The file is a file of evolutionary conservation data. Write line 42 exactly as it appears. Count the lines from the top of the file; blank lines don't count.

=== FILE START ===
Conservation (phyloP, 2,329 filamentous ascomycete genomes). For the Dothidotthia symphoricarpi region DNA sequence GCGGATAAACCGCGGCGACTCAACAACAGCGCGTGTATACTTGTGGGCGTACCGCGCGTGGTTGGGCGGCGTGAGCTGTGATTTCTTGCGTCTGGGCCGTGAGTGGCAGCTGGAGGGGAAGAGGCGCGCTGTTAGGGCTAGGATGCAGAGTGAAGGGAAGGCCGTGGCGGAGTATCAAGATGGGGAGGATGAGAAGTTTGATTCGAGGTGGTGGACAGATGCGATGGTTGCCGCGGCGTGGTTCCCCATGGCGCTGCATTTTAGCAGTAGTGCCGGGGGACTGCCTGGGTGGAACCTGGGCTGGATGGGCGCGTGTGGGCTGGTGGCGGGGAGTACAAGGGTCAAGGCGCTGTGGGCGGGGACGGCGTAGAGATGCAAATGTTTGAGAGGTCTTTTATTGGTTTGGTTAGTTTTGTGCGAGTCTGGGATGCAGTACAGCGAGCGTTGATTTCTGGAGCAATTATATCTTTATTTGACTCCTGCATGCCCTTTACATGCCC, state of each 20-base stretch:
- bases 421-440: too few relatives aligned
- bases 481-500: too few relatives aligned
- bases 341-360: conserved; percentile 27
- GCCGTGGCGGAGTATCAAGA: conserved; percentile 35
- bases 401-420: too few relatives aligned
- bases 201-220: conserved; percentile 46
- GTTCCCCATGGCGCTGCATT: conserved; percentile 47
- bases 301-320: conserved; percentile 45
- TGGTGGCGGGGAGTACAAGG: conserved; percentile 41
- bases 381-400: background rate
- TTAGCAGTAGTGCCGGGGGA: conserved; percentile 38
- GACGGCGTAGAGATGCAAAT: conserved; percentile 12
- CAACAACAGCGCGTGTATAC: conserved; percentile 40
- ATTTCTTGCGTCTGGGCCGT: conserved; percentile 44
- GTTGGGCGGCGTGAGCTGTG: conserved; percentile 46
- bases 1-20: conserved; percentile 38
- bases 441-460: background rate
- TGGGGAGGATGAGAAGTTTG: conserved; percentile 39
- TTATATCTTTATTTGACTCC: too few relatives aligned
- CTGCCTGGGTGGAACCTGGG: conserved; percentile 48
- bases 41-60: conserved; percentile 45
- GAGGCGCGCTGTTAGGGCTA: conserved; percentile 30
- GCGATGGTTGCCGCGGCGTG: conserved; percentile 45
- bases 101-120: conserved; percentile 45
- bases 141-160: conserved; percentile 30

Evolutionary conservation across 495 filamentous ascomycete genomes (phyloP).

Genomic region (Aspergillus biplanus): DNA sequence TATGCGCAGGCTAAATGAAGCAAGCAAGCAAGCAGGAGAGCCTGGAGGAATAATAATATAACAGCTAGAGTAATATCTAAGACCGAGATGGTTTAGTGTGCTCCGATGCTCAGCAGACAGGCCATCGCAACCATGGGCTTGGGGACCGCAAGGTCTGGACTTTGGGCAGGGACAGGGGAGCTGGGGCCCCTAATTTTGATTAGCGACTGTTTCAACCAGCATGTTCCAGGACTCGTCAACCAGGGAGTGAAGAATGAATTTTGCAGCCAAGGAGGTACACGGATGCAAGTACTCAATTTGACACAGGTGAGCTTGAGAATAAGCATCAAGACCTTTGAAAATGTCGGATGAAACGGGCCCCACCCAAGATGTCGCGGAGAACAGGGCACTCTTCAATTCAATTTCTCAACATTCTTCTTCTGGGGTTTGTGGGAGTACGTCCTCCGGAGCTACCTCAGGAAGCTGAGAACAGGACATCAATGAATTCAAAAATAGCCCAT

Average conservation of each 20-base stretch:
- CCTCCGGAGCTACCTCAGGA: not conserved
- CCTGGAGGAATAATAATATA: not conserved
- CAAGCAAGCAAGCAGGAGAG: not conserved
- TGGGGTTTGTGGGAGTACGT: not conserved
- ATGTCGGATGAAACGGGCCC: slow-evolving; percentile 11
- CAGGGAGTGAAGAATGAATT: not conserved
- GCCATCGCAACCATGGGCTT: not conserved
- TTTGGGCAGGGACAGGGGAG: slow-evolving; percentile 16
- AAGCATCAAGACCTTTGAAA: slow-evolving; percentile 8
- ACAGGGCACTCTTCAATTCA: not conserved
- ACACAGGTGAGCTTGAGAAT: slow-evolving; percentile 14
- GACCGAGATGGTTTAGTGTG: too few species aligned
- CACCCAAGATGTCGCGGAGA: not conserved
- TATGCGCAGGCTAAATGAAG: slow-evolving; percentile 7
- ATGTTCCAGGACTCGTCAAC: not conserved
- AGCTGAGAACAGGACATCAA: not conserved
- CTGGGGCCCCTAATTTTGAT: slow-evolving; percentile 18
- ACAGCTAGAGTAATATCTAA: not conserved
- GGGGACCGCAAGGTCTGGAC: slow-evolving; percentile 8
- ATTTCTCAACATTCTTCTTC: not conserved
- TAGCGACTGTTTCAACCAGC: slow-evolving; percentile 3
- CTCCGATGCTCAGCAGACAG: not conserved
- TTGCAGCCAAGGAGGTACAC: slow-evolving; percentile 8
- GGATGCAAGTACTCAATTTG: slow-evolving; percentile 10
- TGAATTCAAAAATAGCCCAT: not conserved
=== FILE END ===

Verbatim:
- CACCCAAGATGTCGCGGAGA: not conserved